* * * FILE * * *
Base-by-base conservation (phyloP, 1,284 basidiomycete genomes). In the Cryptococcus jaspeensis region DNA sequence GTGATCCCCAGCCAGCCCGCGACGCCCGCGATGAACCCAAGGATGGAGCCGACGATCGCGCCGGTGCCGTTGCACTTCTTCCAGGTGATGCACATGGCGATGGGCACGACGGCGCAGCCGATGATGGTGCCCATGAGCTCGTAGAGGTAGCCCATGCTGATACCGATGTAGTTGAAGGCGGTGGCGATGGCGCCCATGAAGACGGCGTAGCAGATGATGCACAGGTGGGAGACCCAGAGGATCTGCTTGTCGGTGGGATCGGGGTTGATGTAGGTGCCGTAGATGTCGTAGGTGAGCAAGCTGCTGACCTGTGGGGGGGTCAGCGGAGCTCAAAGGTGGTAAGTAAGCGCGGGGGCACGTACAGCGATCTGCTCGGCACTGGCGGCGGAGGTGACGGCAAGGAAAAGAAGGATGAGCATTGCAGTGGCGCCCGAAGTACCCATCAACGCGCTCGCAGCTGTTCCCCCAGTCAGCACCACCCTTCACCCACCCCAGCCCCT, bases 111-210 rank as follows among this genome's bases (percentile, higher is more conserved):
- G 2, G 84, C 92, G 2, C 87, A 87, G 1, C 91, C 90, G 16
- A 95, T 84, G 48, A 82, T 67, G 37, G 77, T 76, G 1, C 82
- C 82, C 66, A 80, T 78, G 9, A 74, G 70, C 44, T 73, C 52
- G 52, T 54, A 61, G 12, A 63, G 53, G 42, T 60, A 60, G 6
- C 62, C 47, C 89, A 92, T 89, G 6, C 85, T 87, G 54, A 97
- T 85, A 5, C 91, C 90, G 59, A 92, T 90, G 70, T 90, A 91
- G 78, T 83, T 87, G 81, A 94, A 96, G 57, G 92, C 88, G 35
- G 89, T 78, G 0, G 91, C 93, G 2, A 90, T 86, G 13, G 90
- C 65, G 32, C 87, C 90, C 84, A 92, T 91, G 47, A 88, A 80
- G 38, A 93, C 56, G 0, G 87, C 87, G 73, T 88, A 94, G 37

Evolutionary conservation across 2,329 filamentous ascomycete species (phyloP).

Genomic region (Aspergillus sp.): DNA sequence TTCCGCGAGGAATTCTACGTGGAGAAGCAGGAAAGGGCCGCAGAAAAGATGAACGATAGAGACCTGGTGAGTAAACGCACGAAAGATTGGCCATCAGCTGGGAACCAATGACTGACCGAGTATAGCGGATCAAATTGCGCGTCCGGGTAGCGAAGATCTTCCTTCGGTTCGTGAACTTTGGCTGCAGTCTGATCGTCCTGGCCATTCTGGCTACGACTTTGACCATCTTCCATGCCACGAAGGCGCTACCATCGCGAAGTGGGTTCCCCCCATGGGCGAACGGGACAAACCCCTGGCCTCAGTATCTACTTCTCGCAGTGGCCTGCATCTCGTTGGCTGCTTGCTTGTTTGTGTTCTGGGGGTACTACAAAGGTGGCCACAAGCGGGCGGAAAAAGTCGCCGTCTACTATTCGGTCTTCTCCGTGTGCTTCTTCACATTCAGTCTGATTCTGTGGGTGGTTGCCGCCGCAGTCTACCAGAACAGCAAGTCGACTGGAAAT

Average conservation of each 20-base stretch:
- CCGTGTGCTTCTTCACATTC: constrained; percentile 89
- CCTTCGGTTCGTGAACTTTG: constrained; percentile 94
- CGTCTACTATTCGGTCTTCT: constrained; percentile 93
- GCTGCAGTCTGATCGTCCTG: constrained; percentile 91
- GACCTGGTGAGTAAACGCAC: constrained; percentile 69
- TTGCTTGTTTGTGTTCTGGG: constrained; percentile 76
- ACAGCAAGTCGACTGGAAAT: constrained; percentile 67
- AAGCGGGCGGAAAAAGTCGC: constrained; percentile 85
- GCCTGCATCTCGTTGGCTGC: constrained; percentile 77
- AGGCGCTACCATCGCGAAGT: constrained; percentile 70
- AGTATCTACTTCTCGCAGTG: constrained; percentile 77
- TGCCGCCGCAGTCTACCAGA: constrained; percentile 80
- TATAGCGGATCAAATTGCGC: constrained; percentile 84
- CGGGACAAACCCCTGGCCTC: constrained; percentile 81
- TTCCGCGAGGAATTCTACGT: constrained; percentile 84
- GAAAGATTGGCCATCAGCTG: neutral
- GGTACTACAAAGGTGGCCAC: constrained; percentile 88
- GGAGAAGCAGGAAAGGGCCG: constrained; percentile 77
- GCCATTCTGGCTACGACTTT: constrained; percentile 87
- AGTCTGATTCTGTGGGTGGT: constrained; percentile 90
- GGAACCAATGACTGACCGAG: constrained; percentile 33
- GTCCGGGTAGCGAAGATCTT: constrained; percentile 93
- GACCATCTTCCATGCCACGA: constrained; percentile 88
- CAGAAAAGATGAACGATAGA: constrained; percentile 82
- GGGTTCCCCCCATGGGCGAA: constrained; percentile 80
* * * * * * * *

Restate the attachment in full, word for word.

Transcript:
Base-by-base conservation (phyloP, 1,284 basidiomycete genomes). In the Cryptococcus jaspeensis region DNA sequence GTGATCCCCAGCCAGCCCGCGACGCCCGCGATGAACCCAAGGATGGAGCCGACGATCGCGCCGGTGCCGTTGCACTTCTTCCAGGTGATGCACATGGCGATGGGCACGACGGCGCAGCCGATGATGGTGCCCATGAGCTCGTAGAGGTAGCCCATGCTGATACCGATGTAGTTGAAGGCGGTGGCGATGGCGCCCATGAAGACGGCGTAGCAGATGATGCACAGGTGGGAGACCCAGAGGATCTGCTTGTCGGTGGGATCGGGGTTGATGTAGGTGCCGTAGATGTCGTAGGTGAGCAAGCTGCTGACCTGTGGGGGGGTCAGCGGAGCTCAAAGGTGGTAAGTAAGCGCGGGGGCACGTACAGCGATCTGCTCGGCACTGGCGGCGGAGGTGACGGCAAGGAAAAGAAGGATGAGCATTGCAGTGGCGCCCGAAGTACCCATCAACGCGCTCGCAGCTGTTCCCCCAGTCAGCACCACCCTTCACCCACCCCAGCCCCT, bases 111-210 rank as follows among this genome's bases (percentile, higher is more conserved):
- G 2, G 84, C 92, G 2, C 87, A 87, G 1, C 91, C 90, G 16
- A 95, T 84, G 48, A 82, T 67, G 37, G 77, T 76, G 1, C 82
- C 82, C 66, A 80, T 78, G 9, A 74, G 70, C 44, T 73, C 52
- G 52, T 54, A 61, G 12, A 63, G 53, G 42, T 60, A 60, G 6
- C 62, C 47, C 89, A 92, T 89, G 6, C 85, T 87, G 54, A 97
- T 85, A 5, C 91, C 90, G 59, A 92, T 90, G 70, T 90, A 91
- G 78, T 83, T 87, G 81, A 94, A 96, G 57, G 92, C 88, G 35
- G 89, T 78, G 0, G 91, C 93, G 2, A 90, T 86, G 13, G 90
- C 65, G 32, C 87, C 90, C 84, A 92, T 91, G 47, A 88, A 80
- G 38, A 93, C 56, G 0, G 87, C 87, G 73, T 88, A 94, G 37

Evolutionary conservation across 2,329 filamentous ascomycete species (phyloP).

Genomic region (Aspergillus sp.): DNA sequence TTCCGCGAGGAATTCTACGTGGAGAAGCAGGAAAGGGCCGCAGAAAAGATGAACGATAGAGACCTGGTGAGTAAACGCACGAAAGATTGGCCATCAGCTGGGAACCAATGACTGACCGAGTATAGCGGATCAAATTGCGCGTCCGGGTAGCGAAGATCTTCCTTCGGTTCGTGAACTTTGGCTGCAGTCTGATCGTCCTGGCCATTCTGGCTACGACTTTGACCATCTTCCATGCCACGAAGGCGCTACCATCGCGAAGTGGGTTCCCCCCATGGGCGAACGGGACAAACCCCTGGCCTCAGTATCTACTTCTCGCAGTGGCCTGCATCTCGTTGGCTGCTTGCTTGTTTGTGTTCTGGGGGTACTACAAAGGTGGCCACAAGCGGGCGGAAAAAGTCGCCGTCTACTATTCGGTCTTCTCCGTGTGCTTCTTCACATTCAGTCTGATTCTGTGGGTGGTTGCCGCCGCAGTCTACCAGAACAGCAAGTCGACTGGAAAT

Average conservation of each 20-base stretch:
- CCGTGTGCTTCTTCACATTC: constrained; percentile 89
- CCTTCGGTTCGTGAACTTTG: constrained; percentile 94
- CGTCTACTATTCGGTCTTCT: constrained; percentile 93
- GCTGCAGTCTGATCGTCCTG: constrained; percentile 91
- GACCTGGTGAGTAAACGCAC: constrained; percentile 69
- TTGCTTGTTTGTGTTCTGGG: constrained; percentile 76
- ACAGCAAGTCGACTGGAAAT: constrained; percentile 67
- AAGCGGGCGGAAAAAGTCGC: constrained; percentile 85
- GCCTGCATCTCGTTGGCTGC: constrained; percentile 77
- AGGCGCTACCATCGCGAAGT: constrained; percentile 70
- AGTATCTACTTCTCGCAGTG: constrained; percentile 77
- TGCCGCCGCAGTCTACCAGA: constrained; percentile 80
- TATAGCGGATCAAATTGCGC: constrained; percentile 84
- CGGGACAAACCCCTGGCCTC: constrained; percentile 81
- TTCCGCGAGGAATTCTACGT: constrained; percentile 84
- GAAAGATTGGCCATCAGCTG: neutral
- GGTACTACAAAGGTGGCCAC: constrained; percentile 88
- GGAGAAGCAGGAAAGGGCCG: constrained; percentile 77
- GCCATTCTGGCTACGACTTT: constrained; percentile 87
- AGTCTGATTCTGTGGGTGGT: constrained; percentile 90
- GGAACCAATGACTGACCGAG: constrained; percentile 33
- GTCCGGGTAGCGAAGATCTT: constrained; percentile 93
- GACCATCTTCCATGCCACGA: constrained; percentile 88
- CAGAAAAGATGAACGATAGA: constrained; percentile 82
- GGGTTCCCCCCATGGGCGAA: constrained; percentile 80